Nurses' experience with the clinical application of a research-based nursing protocol in a long-term care setting

Michelle R Simpson, Patricia Stevens, Christine R Kovach
Journal of Clinical Nursing 2007, 16 (6): 1021-8

AIM: To describe nurses' experience with the clinical application of a research-based nursing protocol (The Serial Trial Intervention) within a long-term care setting.

DESIGN: A descriptive, qualitative study was conducted with a convenience sample of eight nurses from three nursing homes, who assessed and treated residents with dementia according to the Serial Trial Intervention protocol.

METHODS: Each nurse participated in a semi-structured interview between September 2003 and May 2004. Interviews were audiotaped and transcribed verbatim. Qualitative content analysis of the data, including thematic analysis, was used to identify patterns of experience.

RESULTS: Three themes emerged that offer insight into the factors contributing to implementation of research-based practice in a clinical setting. These include determining to intervene, pertinent steps of the protocol and facilitators and barriers.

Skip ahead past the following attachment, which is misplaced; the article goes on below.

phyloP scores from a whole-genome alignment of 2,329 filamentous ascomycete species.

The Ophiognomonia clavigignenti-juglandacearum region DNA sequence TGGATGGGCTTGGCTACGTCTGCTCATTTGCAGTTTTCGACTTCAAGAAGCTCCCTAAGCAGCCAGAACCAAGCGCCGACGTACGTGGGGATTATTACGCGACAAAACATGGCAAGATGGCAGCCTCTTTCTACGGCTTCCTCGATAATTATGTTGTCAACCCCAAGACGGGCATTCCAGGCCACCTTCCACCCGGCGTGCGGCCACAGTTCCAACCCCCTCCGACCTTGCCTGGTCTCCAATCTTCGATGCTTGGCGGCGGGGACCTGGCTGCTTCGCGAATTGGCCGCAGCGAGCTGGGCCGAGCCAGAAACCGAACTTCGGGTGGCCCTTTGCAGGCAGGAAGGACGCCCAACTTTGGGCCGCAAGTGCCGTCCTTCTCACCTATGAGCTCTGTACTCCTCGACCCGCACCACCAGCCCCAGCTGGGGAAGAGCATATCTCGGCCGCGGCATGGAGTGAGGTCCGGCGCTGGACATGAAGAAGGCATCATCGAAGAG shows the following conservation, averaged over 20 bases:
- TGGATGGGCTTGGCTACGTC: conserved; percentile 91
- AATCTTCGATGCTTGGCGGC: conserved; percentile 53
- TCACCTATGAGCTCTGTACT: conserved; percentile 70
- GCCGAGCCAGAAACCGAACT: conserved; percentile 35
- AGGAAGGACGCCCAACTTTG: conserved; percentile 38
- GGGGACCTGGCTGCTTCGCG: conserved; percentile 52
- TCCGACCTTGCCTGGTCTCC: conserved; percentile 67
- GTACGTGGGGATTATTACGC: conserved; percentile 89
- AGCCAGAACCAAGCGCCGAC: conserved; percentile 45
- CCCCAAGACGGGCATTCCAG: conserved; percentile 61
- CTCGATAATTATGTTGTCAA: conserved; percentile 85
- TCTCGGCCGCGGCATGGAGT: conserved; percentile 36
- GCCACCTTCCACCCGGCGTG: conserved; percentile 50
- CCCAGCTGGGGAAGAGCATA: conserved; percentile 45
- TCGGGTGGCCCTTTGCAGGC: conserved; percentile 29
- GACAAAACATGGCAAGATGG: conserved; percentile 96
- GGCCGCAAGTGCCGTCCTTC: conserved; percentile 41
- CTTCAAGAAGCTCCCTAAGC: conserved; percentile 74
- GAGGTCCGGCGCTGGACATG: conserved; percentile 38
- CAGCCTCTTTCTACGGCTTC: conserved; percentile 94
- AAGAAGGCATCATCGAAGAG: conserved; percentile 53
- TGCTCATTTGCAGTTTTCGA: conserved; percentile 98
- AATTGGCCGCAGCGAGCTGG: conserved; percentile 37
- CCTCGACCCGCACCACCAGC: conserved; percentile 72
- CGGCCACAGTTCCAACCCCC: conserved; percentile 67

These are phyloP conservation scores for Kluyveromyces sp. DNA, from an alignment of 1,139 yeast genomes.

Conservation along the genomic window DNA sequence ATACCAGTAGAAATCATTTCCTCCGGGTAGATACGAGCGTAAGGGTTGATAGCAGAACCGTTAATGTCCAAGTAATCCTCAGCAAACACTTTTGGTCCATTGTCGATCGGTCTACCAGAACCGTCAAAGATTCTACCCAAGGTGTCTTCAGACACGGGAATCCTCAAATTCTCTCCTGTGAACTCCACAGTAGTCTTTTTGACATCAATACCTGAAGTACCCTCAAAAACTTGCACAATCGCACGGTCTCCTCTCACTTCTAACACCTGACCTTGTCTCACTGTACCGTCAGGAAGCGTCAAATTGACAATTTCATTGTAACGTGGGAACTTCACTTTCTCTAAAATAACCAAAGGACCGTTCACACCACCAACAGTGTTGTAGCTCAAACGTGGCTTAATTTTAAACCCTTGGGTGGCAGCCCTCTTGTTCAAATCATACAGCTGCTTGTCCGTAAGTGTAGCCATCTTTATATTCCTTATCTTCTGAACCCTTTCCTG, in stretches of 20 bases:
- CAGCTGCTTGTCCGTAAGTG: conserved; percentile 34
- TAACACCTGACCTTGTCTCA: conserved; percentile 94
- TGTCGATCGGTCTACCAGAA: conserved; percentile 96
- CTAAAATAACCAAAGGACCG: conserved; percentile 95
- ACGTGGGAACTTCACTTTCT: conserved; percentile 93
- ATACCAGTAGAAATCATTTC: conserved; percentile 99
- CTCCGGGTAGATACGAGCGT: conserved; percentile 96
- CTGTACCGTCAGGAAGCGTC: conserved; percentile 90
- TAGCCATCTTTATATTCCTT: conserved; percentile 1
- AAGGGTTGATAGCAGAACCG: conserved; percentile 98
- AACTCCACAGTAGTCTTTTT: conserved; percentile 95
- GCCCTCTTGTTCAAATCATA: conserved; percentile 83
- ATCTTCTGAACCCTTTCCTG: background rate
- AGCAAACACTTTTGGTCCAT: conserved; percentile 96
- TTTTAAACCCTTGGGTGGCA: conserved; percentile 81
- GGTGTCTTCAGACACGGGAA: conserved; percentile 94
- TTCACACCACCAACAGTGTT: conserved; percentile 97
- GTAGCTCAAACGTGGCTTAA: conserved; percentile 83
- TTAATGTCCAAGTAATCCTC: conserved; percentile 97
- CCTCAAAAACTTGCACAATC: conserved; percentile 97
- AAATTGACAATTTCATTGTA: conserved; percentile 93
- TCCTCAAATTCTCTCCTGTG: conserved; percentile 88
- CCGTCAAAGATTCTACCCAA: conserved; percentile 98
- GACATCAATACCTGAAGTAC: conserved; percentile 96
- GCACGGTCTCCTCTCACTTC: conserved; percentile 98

CONCLUSIONS: The interplay between the protocol, the residents receiving care, the nurses providing care and the setting in which the care is provided, are interacting to affect the outcomes expected.

RELEVANCE TO CLINICAL PRACTICE: Nurses who recognize the research process, the need for continual improvement in patient care and who possess competency in comprehensive physical assessment are needed to implement this evidence-based protocol successfully. The regulatory atmosphere, workload structure and interdisciplinary collaboration are additional factors contributing to the successful use of the Serial Trial Intervention.

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